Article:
Thursday 25 June 2015

The term nirviśēṣa or ‘featureless’ denotes an absolute experience but can be comprehended conceptually only in a relative sense

In a comment on one of my recent articles, The ego is essentially a formless and hence featureless phantom, a friend called ‘Sleepwalker’ quoted a sentence from its thirteenth section, Can self-awareness be considered to be a feature of the ego? (which I had quoted from We are aware of ourself even though we are featureless, the second section in one of my earlier articles, Being attentively self-aware does not entail any subject-object relationship), namely “When we say, ‘I slept peacefully last night’, we are expressing our experience of having been in a state in which we experienced no features”, and asked whether the peacefulness of sleep is not just a feature.

Since the concept of nirviśēṣatva (featurelessness or absence of any distinguishing features) is a significant and useful idea in advaita philosophy, and since it is very relevant to the practice of self-investigation, I decided to write the following detailed answer to this question:

Thursday 18 June 2015

Prāṇāyāma is just an aid to restrain the mind but will not bring about its annihilation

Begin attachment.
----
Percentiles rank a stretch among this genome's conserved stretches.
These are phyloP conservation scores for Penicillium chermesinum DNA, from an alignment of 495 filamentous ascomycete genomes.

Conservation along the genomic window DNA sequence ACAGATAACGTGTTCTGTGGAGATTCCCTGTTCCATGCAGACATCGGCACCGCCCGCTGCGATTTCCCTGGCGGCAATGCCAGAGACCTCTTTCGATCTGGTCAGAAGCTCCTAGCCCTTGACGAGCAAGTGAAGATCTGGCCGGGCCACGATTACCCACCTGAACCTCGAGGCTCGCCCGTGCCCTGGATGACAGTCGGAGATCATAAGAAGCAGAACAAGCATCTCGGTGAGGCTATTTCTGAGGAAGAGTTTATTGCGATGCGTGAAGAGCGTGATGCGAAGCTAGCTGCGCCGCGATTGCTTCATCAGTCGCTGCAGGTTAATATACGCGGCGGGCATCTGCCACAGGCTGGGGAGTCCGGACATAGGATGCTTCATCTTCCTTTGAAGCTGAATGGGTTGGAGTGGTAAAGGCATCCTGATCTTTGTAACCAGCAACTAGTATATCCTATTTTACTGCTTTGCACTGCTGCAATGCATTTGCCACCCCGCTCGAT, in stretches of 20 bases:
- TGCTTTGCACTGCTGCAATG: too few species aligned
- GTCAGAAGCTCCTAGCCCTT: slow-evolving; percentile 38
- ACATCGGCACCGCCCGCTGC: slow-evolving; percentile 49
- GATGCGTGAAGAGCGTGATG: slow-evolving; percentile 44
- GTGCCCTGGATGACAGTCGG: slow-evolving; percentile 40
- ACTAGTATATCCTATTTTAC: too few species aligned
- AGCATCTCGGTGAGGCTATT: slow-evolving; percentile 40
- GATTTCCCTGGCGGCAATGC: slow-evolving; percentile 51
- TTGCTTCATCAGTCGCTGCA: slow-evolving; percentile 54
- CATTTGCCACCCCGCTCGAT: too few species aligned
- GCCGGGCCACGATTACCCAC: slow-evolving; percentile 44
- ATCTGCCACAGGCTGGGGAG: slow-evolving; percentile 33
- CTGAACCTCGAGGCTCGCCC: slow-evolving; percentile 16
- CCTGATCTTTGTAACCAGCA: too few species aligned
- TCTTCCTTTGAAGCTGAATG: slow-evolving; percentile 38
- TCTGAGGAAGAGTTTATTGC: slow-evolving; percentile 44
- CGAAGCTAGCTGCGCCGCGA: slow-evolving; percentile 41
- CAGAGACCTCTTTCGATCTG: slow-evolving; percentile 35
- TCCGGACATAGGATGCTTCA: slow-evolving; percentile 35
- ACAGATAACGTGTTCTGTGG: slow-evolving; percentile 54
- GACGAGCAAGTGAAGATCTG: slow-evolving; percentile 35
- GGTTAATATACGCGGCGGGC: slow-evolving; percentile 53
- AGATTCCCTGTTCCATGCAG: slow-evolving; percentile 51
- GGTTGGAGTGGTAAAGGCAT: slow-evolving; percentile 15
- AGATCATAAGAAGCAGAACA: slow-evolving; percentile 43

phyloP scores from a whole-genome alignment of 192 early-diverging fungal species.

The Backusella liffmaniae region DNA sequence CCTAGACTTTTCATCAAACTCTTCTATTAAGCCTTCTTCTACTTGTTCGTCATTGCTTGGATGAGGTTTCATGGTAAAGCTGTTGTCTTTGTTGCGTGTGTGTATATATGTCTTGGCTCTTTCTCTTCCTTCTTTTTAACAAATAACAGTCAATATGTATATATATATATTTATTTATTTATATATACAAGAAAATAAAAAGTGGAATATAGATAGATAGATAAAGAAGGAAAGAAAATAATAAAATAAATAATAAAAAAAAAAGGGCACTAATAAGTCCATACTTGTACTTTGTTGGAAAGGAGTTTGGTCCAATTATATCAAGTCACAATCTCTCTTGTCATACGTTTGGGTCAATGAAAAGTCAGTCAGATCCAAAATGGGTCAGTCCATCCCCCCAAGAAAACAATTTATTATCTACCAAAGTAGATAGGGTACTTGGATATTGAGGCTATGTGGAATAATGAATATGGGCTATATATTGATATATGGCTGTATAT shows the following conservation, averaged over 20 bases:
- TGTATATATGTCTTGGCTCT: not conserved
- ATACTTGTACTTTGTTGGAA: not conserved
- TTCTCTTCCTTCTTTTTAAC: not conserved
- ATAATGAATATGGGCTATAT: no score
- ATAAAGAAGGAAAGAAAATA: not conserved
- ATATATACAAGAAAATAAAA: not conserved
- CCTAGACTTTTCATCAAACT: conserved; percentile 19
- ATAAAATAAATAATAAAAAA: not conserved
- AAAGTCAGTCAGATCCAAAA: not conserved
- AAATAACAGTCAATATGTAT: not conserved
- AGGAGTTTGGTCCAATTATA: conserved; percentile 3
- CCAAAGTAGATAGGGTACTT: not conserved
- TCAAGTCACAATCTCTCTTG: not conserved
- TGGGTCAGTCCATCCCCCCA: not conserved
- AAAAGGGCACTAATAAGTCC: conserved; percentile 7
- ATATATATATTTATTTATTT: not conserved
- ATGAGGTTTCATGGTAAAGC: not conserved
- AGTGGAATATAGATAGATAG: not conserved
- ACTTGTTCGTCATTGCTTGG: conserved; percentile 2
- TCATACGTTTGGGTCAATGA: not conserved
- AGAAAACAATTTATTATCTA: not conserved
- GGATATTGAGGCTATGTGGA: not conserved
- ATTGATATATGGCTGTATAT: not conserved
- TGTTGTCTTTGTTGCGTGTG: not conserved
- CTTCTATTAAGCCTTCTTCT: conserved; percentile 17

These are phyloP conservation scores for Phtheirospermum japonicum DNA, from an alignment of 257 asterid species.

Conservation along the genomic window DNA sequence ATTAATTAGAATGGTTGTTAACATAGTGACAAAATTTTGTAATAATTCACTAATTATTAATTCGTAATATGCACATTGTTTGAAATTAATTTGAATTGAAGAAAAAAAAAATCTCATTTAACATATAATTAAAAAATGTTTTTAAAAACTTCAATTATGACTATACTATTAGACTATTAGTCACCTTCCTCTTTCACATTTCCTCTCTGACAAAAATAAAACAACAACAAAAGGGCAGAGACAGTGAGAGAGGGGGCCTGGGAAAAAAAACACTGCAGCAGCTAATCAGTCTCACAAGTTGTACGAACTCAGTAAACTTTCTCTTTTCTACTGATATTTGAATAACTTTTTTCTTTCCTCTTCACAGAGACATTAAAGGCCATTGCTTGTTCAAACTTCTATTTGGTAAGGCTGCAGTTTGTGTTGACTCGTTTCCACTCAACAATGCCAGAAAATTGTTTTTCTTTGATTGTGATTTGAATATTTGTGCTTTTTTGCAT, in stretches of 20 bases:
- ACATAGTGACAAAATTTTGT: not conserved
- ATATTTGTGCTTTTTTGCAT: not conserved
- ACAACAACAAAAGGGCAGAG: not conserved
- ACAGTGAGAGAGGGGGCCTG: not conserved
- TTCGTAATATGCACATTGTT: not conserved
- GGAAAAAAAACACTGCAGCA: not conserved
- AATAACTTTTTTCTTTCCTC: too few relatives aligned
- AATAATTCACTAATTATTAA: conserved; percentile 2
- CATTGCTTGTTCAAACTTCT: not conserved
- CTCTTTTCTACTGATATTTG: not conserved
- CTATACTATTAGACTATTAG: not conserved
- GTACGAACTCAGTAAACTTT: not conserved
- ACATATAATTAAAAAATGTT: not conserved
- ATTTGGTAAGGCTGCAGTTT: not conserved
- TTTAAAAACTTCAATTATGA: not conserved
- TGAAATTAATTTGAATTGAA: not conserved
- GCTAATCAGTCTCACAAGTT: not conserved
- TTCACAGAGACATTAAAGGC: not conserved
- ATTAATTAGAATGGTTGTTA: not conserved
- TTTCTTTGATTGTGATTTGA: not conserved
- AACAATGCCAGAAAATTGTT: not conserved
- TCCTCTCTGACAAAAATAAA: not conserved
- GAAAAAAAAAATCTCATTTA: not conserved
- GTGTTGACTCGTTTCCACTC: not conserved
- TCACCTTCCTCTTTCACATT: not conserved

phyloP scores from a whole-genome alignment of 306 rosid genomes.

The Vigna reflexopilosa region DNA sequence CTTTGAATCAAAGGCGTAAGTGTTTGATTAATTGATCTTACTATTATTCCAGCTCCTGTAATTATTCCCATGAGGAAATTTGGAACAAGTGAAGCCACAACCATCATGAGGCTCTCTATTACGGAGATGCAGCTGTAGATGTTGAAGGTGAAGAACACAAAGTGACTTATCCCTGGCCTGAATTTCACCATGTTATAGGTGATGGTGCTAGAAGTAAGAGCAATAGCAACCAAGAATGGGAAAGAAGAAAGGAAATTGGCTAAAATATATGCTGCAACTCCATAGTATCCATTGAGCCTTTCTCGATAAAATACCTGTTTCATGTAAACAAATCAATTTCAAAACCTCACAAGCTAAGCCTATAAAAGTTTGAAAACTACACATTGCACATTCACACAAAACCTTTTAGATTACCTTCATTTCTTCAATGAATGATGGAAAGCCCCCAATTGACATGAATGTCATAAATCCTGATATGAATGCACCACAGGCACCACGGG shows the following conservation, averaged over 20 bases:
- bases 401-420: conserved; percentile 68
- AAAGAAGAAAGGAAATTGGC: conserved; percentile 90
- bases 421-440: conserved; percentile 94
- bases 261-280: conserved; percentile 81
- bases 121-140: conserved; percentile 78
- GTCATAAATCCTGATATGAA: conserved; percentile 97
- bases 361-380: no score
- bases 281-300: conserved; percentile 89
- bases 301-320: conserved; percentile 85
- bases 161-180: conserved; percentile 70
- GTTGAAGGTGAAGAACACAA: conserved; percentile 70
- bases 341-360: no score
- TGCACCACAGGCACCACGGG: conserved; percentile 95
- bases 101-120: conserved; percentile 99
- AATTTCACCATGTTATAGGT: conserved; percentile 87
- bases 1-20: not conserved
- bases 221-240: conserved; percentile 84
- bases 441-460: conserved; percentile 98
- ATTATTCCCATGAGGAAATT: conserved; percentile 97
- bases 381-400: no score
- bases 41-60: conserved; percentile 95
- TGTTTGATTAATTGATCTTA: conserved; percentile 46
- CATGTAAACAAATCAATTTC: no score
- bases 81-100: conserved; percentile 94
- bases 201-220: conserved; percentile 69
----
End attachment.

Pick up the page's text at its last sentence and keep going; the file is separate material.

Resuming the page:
In a comment on one of my earlier articles, The fundamental law of experience or consciousness discovered by Sri Ramana, a friend called Chimborazo wrote:
Michael, sometimes it is said that the source of the ego (all thoughts, ‘I’-thought) is the heart. And the same heart is said to be the source of the breath. Therefore thoughts and breath have the same source. So if one holds one’s breath no thoughts would rise.

I cannot confirm that and I did not learn it in my experience of meditation. Please could you comment on this or clarify.
In reply to this I wrote a comment in which I explained:

Friday 5 June 2015

Attending to our ego is attending to its source, ourself

A friend recently wrote to me referring to one of my recent articles, The ego is essentially a formless and hence featureless phantom, and asked:
In your most recent post there appears to be two subtly different forms of Self-Inquiry. On the one hand, there is a section in which we are told to turn the attention directly at the ego-I, investigating it. Doing so, it will disappear and be known to be a phantom. On the other hand, in another section, we are told to investigate the source, or “place” from which the ego-I rises in order to annihilate it.